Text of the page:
From the New York Times to Fine Homebuilding, the Passive House standard is receiving a lot of attention. Often called “The World’s Most Rigorous Energy Efficiency Standard”, the concept is proven in Europe with tens of thousands of projects – residential and commercial. Brian Fuentes and Lance Wright, members of the Denver Chapter of the National Passive House Alliance, will provide a general overview of the Passive House standard and explain the basic metrics of the standard as it applies to Colorado’s climate. With specific examples, they will illustrate how Passive House creates comfortable and healthy buildings that are easily powered by renewables – while providing a cost effective path to carbon neutrality.
Brian Fuentes, AIA, CPHC, is a registered architect in the State of Colorado, a member of the AIA and a Certified Passive House Consultant with PHI in Germany as well as PHIUS in the US. The work of fuentesdesign has been featured in Architectural Record Magazine, 5280 Magazine, The Denver Post, Boulder County Business Report, and Boulder Daily Camera with such articles as “The House Gore Should Have Built,” “A Second Home that passes Green Muster,” “Jeffco Home is a Bale-out.” His work has also been recognized in Colorado Sustainable Design Awards, and the book Prefabulous and Sustainable, by Sheri Koones. Brian has lectured at the U.S. National Passive House (PHIUS) conference, the USGBC Colorado„s conference and Colorado Sustainable Living Fair. Brian graduated from the University of Oregon and Robert D. Clark Honors College with distinction in Architecture, where he worked as volunteer on the first straw bale house in Eugene in 1998. He was the recipient of the Rosenberg Traveling Fellowship in 1999 from the University of Oregon‟s Architecture program and traveled to Curitiba, Brazil to see the latest in sustainable urban planning.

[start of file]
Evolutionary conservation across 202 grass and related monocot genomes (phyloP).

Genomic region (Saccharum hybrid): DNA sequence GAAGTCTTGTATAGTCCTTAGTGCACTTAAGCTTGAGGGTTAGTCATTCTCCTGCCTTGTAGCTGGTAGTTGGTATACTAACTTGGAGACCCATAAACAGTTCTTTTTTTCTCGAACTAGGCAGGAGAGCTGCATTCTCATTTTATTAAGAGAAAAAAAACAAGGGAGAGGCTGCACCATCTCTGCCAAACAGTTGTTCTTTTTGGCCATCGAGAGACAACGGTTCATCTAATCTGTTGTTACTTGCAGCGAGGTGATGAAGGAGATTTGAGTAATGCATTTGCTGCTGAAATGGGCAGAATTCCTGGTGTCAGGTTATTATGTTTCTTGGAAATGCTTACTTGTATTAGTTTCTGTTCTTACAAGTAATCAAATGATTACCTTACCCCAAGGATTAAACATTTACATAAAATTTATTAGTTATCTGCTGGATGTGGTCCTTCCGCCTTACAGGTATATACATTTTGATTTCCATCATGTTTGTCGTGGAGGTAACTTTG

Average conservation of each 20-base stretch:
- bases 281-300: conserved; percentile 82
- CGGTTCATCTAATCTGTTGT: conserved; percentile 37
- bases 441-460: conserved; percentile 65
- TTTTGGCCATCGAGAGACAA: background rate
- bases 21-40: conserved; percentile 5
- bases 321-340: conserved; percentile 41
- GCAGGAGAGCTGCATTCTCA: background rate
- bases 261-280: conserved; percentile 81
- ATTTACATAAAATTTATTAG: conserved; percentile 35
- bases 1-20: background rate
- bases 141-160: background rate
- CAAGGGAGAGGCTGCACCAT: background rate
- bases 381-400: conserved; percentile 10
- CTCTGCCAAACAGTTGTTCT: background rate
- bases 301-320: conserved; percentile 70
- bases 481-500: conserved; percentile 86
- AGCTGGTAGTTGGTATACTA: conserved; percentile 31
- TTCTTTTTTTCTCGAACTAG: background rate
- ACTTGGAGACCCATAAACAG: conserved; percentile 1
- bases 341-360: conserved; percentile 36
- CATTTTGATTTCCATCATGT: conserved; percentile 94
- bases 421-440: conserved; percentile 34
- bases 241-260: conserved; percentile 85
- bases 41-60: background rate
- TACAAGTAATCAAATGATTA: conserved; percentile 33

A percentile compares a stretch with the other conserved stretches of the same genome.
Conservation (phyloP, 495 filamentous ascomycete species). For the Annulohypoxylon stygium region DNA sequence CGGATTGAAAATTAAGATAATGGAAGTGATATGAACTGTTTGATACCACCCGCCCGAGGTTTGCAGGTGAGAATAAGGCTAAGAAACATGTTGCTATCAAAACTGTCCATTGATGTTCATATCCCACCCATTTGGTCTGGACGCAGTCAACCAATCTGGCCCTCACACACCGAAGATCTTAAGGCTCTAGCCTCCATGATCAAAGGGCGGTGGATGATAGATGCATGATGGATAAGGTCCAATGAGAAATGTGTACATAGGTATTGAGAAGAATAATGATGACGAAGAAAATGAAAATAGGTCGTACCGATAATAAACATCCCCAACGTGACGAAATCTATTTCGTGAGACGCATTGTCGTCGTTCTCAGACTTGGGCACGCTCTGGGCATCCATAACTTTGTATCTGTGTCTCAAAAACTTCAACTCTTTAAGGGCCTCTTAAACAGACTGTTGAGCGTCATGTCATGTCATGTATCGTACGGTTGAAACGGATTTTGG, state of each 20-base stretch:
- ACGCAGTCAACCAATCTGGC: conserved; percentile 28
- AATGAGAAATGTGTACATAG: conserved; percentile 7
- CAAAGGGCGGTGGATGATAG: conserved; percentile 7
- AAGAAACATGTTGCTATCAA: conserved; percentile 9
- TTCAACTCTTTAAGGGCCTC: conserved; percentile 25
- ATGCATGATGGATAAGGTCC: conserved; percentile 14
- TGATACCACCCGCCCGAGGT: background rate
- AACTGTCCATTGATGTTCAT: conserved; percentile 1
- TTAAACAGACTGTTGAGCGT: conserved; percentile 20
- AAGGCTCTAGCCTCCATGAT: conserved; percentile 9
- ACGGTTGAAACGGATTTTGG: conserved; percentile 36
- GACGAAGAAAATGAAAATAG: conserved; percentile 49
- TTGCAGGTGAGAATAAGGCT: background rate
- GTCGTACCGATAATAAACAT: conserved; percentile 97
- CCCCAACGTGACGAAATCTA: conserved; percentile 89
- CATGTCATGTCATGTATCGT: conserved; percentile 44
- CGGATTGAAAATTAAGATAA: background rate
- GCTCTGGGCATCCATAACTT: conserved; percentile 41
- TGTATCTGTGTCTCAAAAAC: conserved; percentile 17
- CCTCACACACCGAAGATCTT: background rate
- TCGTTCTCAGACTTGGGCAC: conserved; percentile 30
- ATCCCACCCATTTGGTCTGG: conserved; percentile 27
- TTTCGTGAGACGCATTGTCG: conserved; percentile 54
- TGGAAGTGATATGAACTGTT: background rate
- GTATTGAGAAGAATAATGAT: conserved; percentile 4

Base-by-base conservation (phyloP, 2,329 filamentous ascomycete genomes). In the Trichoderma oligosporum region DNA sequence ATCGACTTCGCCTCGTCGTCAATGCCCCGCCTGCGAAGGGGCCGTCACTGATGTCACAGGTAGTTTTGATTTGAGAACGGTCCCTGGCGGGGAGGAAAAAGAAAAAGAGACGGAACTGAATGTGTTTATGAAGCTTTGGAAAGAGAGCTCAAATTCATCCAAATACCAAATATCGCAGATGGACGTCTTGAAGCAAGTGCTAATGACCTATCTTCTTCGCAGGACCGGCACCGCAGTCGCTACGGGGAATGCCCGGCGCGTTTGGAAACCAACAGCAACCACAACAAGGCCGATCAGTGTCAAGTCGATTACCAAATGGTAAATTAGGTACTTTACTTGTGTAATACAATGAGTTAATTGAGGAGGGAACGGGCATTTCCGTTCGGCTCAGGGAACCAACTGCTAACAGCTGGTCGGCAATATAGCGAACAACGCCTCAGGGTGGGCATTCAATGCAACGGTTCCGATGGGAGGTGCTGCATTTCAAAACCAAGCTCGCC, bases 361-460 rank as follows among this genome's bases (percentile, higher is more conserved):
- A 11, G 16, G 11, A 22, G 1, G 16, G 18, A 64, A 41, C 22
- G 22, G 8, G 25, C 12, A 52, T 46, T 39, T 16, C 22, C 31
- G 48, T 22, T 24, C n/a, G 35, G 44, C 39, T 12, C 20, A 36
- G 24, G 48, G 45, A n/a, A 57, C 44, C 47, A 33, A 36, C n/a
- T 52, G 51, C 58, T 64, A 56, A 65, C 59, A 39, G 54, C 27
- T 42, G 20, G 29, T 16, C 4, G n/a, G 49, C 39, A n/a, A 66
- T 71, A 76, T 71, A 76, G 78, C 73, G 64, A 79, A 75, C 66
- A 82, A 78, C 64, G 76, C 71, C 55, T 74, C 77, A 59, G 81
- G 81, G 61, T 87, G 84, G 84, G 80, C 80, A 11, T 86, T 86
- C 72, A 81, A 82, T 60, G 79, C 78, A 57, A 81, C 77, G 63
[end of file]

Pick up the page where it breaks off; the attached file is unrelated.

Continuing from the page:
Lance Wright graduated from Auburn University with a degree in the Forest Ecology Honor‟s Program in 1976 and worked with the U. S. Forest Service in Colorado, Idaho, Oregon and Alaska until 1983. He was elected to the Parker Town Council in 1996 and re-elected in 2000. In 1998, Lance built his first energy efficient house, and his low heating bills helped convince fellow councilmembers to increase building code requirements for energy efficiency in the Town of Parker. He moved to Springfield, Missouri in 2004 and became the first US EPA Energy Star building partner in southern Missouri. After building Energy Star rated homes in Missouri for two years, Lance returned to Colorado and established his energy efficiency design and consulting business, Green Energy Man, Inc. Lance was among the charter group of Passive House Consultants trained by Passive House Institute, US in the fall of 2008. He and his wife live in Denver in their “Near Passive House,” which they are currently retrofitting to gain Passive House Certification.